Students Overjoyed to Learn About Go-Go

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On September 17, John Buchanan visited two of Kerry Sylvia’s D.C. history classes at School Without Walls (DCPS). In advance of the lesson, students participated in an introductory activity called “Meet the Beat” about go-go. This visit was one of many by noted go-go performers and scholars that took place at schools across Washington, D.C. Here are some reflections from the students about Mr. Buchanan’s visit and their preparation for it.

Everything connects back to the culture of D.C. There is a civil unrest that results in the marginalization of our D.C. neighborhoods and it is hurting us—whether we choose to notice it now or later. D.C. is going through so much now politically, socially, and economically that its residents need to be reminded that D.C. is still home. Continued presentations [like the one by Mr. Buchanan] about the history of and importance of go-go to D.C. will be a small step to combating a larger problem. —Kori Lurk

The go-go meet and greet activity was not only informative but also entertaining. Prior to the interactive activity I had no knowledge of go-go music or musicians. After participating in the creative activity, I not only gained a greater understanding of the important contributions to go-go music, such as Chuck Brown, but also learned about various elements, such as call-and-response that make it unique. —Xiu Chen

I really appreciate John Buchanan taking the time out of his day to share his experiences and the history of go-go with my class. I also appreciate the effort of Teaching for Change for sponsoring and organizing the visit. I think that every student in the D.C. area should learn about our musical past in the way my class was able to last week. —Asha Pappajohn

DONATEGo-go is an integral part of the cultural history of D.C., so naturally it is relevant to learn about it in D.C. history class. Since it is not covered in the textbook, our class completed alternative activities to learn about the rich history of go-go. The first day of the lesson we were assigned important figures and traditions in go-go and presented them to our classmates. This activity was helpful to prepare us for the second day of the lesson—the guest speaker—as it gave an overview of the go-go basics. The guest speaker, Mr. Buchanan, was very informative of the history of his band — “the Soul Searchers” and gave us an insightful overview of his life. Hearing him speak was an invaluable experience and was the best possible way to learn about go-go and its roots in D.C. —Isabel Walston

I have always been extremely proud to call D.C. my home, and have always heard go-go music but I never fully understood it. I never listened on my own and never felt a connection to it. After the visit from John Buchanan I feel as though I can say I do in fact have a connection to the music. And in doing so feel more like a Washingtonian. —Max Vichr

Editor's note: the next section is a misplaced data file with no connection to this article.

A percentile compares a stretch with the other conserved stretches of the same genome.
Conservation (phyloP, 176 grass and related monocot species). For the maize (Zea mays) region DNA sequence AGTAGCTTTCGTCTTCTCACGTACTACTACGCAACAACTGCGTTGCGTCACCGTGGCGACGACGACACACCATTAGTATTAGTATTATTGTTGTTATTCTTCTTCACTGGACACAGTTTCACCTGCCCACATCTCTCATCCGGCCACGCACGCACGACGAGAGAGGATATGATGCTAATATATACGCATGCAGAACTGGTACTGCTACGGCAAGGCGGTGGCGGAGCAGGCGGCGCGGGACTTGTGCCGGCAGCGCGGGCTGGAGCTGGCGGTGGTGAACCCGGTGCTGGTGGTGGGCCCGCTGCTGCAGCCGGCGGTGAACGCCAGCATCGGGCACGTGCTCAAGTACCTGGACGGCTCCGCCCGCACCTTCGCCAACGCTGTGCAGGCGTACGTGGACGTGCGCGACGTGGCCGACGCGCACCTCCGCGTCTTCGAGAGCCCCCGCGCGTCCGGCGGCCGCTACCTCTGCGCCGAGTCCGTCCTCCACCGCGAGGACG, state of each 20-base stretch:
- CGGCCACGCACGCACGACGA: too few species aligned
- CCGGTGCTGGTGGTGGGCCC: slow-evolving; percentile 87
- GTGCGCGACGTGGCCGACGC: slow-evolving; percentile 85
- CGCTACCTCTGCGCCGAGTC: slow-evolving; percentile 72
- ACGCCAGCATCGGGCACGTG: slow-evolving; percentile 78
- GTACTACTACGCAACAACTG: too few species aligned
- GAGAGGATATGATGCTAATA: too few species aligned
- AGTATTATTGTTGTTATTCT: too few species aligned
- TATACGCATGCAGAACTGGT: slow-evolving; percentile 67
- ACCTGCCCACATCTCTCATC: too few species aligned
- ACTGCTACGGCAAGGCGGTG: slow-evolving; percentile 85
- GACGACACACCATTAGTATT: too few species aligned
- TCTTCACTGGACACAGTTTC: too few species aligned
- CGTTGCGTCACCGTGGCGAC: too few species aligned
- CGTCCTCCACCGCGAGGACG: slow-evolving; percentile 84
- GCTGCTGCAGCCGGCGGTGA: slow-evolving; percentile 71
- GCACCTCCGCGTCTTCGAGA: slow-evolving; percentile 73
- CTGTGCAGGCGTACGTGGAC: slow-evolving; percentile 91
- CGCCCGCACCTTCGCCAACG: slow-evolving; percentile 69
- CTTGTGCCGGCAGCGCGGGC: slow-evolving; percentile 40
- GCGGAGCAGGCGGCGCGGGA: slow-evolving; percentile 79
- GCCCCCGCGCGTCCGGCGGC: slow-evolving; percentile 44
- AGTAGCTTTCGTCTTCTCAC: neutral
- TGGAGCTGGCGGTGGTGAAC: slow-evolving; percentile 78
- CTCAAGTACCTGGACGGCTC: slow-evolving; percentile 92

When Mr. Buchanan came to talk about go-go music I knew little about the musical genre. Growing up in D.C., I have always known about go-go and have listened to some popular songs, but have never really delved into what go-go is and how it is unique. Mr. Buchanan gave a nice overview of what go-go music is and told his own story of his experience playing with the first go-go band. It was truly remarkable to have a go-go icon talking to us in our classroom. Hearing his stories and clapping out popular go-go beats was fun. —Natasha Zakin

I think that the presentation given by John “JB” Buchanan the other day was informational and interesting. As someone who was neither born nor raised here in D.C., I was pretty ignorant of what go-go is. I had only ideas of what it could be. My sister, on multiple occasions, has expressed her dislike for it before, which affected my perception of it. However, Mr. Buchanan’s presentation showed me what go-go was about, as well as its importance to Washingtonians. —Nathan Smith

The go-go meet and greet activity was a great way to begin the first lesson on the history of go-go. This activity encouraged students to be inquisitive and creative in the way in which they uncovered what part of go-go history a student represented. The activity taught everyone a lot of the information in a way that was memorable and interesting. When learning about each character in the role play our class was also able to connect the dots between some of the go-go history that was being presented. —Gabrielle Towson

I enjoyed the go-go presentation by John Buchanan, and the additional insight this presentation gave me into the history of go-go music, and the history and culture of my city. This is especially important to me because I consider myself a very well-assimilated citizen of D.C. culture, but yet have never known much about go-go music, its origins, or what makes it unique. I think this experience filled a hole in my knowledge of D.C., and as a proud D.C. native, this new knowledge is especially important to me. —Ezra Wright

I found the pre-activity for the go-go discussion, where we represented different people and elements of go-go, to be very helpful in giving me a sense of what to expect the next day when the speaker actually came. I was already somewhat familiar with the genre, but didn’t know anything about the history of it or the technical aspects of what differentiated go-go from other types of music. As great as the meet and greet was, the discussion and presentation with Mr. Buchanan was even better. He seemed very down-to-earth, even when he was letting us hold his gold record. —Brian Contreras
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Posted Thursday, October 29, 2015 |

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